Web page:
A Day With Margaret Sanger in her Birth Control Clinic




Brooklyn Daily Eagle, Oct. 24, 1916, p. 4


Margaret Sanger gave this speech in London as part of the 1922 Fifth International Neo-Malthusian and Birth Control Conference. For other speeches and statements given at this meeting, see Individual and Family Aspects of Birth Control,", July 11, 1922 and "Press Statement at the Fifth International Neo-Malthusian and Birth Control Conference," July 11, 1922.


Brooklyn Daily Eagle




Margaret Sanger is conducting the first birth control clinic ever operated in the United States and a day in the clinic from the time you first view the scrim covered windows, about which strange to say, no curious crowd clusters, to your departure at night, after you have heard the tale of each visitor, is one surprise after another.

"It is the feministic note, again," said Mrs. Sanger to The Eagle reporter as she pointed out the eager women who were coming in groups to see her at 46 Amboy street, in the Brownsville section of this borough.

And the reporter interviewed these "feminists" and heard again the cry of the women who are craving for the things that have been denied them--only these were not pining for the privilege of expressing their individuality through the medium of a profession, neither were they asking to be relieved from the burdens of a household. The plea of these rebels was a very simple one.

"Perhaps, if I don't have any more children I can give out the washing," said one.

The reporter had talked to Mrs. Sanger of the social significance of her work and for a moment the conversation had dwelt on the possible effect on population that might be incurred by teaching the foreigners birth control.

But the women were unconscious of the fact that a problem might center around their coming, each had brought her individual burden, that was all. As one explained it in answer to a question, "It is so much easier to talk to a woman than to a man, that is why I never tell my doctor." And another whom the tired lines on her face made look like 40, although she could hardly have been more than 30, said:

"This is the kind of place that we have been wanting all the time. I have had seven children, two are dead, and my husband is a sick man. Do you know how I got bread for them? By getting down on my knees and scrubbing floors for the baker; that's what I did when we couldn't pay the bill. Seven children," she repeated, "that's enough for any woman."

And so it went on. Most of the women are foreigners. They leave their baby carriages outside, some enter timidly, not a few smilingly, and the others, well, as they themselves say, "it is easy to talk to a woman," and they certainly do.

"They tell me of hungry children of neglected and deceased ones," said Mrs. Sanger. "They, too, long to be companions to their youngsters in the way that we are always advising the American mother, they want to enjoy their sons and daughters. But how can they? They see educational ideals fostered all about them, and then see their own children cheated out of these wonderful American opportunities that we talk so much about. You have heard the foreign mother prophesy about her baby: 'He'll be a professor when he grows up,' but they see the fallacy of dreaming, as they watch them go into the factories instead of the High Schools. It is the first signs of the awakening intelligence of a woman, when she insists that she have fewer children so that she can have better ones and give them more advantages."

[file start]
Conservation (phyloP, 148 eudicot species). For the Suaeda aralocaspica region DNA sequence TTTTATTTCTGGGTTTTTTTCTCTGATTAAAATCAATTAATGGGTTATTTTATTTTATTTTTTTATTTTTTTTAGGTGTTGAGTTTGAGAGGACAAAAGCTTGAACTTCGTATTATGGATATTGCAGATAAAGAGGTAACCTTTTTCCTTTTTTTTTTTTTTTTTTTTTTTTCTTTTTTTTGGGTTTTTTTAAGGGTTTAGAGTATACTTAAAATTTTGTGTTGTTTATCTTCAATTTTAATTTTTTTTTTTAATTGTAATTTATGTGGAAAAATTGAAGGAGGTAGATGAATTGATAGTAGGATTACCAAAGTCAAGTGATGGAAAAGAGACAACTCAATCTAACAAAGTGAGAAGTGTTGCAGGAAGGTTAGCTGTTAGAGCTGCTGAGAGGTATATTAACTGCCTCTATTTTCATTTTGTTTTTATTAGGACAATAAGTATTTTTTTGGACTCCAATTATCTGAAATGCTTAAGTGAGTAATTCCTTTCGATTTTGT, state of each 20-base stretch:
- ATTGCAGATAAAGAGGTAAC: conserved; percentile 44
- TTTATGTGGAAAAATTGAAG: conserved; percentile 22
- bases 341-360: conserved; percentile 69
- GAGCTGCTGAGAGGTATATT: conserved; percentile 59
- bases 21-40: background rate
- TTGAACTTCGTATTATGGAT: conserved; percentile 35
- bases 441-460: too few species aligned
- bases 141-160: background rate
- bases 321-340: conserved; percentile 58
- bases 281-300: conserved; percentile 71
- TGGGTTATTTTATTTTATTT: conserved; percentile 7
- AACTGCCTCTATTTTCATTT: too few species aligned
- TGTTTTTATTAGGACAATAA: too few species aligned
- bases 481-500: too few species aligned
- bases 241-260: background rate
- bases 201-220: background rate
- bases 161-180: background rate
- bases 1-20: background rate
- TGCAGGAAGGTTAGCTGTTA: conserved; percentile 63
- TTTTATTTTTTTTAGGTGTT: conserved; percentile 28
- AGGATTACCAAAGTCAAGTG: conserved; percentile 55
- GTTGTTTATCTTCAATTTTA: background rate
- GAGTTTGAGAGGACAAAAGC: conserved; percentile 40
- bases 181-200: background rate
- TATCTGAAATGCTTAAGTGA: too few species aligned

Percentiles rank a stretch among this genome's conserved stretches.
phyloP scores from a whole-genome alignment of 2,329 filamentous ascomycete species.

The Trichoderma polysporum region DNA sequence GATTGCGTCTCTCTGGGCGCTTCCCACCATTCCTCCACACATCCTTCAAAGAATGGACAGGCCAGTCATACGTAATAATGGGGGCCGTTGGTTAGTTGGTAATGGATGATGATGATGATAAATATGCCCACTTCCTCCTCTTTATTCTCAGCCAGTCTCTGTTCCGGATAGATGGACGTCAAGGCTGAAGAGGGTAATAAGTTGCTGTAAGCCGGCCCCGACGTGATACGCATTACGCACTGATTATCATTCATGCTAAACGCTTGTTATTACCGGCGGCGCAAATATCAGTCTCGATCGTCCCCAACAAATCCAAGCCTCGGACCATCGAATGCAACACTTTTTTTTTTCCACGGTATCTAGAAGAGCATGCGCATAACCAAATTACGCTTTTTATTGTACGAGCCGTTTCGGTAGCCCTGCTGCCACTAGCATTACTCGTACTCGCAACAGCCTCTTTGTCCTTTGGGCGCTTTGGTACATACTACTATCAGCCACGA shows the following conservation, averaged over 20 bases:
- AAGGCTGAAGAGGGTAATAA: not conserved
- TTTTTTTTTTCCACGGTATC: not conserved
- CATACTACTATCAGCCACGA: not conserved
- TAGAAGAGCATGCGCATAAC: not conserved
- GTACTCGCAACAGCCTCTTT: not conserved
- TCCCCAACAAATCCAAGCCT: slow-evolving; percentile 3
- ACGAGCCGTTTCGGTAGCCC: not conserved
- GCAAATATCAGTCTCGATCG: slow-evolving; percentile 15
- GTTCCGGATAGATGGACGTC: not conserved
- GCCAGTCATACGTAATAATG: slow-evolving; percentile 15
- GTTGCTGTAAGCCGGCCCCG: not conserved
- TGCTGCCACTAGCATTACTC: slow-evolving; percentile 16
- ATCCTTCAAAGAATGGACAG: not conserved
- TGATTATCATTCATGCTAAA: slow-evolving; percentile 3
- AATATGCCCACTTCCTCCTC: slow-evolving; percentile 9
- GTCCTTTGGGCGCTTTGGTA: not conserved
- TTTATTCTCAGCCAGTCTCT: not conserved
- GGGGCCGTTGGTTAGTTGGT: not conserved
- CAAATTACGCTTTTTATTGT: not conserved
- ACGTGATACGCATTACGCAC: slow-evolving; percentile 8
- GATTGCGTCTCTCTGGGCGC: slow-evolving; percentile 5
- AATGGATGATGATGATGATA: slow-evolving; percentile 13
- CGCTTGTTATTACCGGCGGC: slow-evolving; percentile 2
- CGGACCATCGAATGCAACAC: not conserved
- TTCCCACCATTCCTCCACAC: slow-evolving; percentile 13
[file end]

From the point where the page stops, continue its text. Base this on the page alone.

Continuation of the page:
But let's go back to our foreigners, asked the reporter. How about reducing the number of American citizens which they give us each year?

"The quality of its citizens and not the quantity is the new keynote of civilization. Do you remember when the newspapers in France editorially pointed out the fact that the population of their country was being drained and exhausted. The European women will never again have sons just to be slaughtered."

"Women should hold motherhood in their hands," she continued, "and the women here are beginning to feel it."

Just then the postman interrupted, by poking his head in and throwing some letters on the table. "Margaret Sanger, Birth Control Clinic, Brooklyn, New York," was the way in which they were addressed. "And they got here," said the recipient with a laugh.

Side by side, with the letter in which the professor informed Mrs. Sanger that "I am interested in your clinic from a sociological point of view and I know that your pioneer movement is to be a mighty force in solving a great social problem," is the following typical little note from a woman: "I saw by the newspapers that you have a clinic. We have four children and it seems wrong for me to have any more as we can just about get along on what we have." Another which states "that we are poor as the general run," adds that "my husband is earning $11 a week and I have five children," and invites Mrs. Sanger out to a town in Ohio from which the letter was sent.

An unusual request which reads, "I am a trained nurse, most of my work is maternity cases, often the poor delicate mothers ask me for information and I do not know what to tell them."